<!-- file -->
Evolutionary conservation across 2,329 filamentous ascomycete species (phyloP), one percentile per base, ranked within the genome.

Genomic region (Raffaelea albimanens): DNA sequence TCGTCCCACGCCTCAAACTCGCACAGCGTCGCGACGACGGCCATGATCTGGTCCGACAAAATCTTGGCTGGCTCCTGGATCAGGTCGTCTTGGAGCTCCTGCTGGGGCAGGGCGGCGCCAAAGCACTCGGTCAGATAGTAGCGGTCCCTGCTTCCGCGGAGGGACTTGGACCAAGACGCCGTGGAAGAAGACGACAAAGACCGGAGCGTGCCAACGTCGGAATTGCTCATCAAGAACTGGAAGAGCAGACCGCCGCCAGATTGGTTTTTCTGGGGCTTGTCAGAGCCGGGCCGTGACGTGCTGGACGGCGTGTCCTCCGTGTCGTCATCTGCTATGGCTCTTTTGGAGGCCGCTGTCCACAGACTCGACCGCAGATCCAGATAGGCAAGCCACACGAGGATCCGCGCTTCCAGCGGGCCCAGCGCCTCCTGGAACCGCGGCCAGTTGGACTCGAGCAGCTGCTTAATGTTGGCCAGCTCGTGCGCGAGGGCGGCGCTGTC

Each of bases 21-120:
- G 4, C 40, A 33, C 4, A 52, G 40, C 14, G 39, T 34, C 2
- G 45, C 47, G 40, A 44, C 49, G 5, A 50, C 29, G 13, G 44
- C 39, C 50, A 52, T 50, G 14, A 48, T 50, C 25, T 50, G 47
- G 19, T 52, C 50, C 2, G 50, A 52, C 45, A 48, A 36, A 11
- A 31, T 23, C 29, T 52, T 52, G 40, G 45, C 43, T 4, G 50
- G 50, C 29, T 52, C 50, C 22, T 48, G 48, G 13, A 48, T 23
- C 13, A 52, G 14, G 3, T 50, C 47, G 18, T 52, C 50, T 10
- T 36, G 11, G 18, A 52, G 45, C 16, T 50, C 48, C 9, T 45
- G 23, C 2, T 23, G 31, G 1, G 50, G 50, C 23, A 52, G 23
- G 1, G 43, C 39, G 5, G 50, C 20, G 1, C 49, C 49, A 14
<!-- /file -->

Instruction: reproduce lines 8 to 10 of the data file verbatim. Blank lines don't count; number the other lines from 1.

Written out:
- A 31, T 23, C 29, T 52, T 52, G 40, G 45, C 43, T 4, G 50
- G 50, C 29, T 52, C 50, C 22, T 48, G 48, G 13, A 48, T 23
- C 13, A 52, G 14, G 3, T 50, C 47, G 18, T 52, C 50, T 10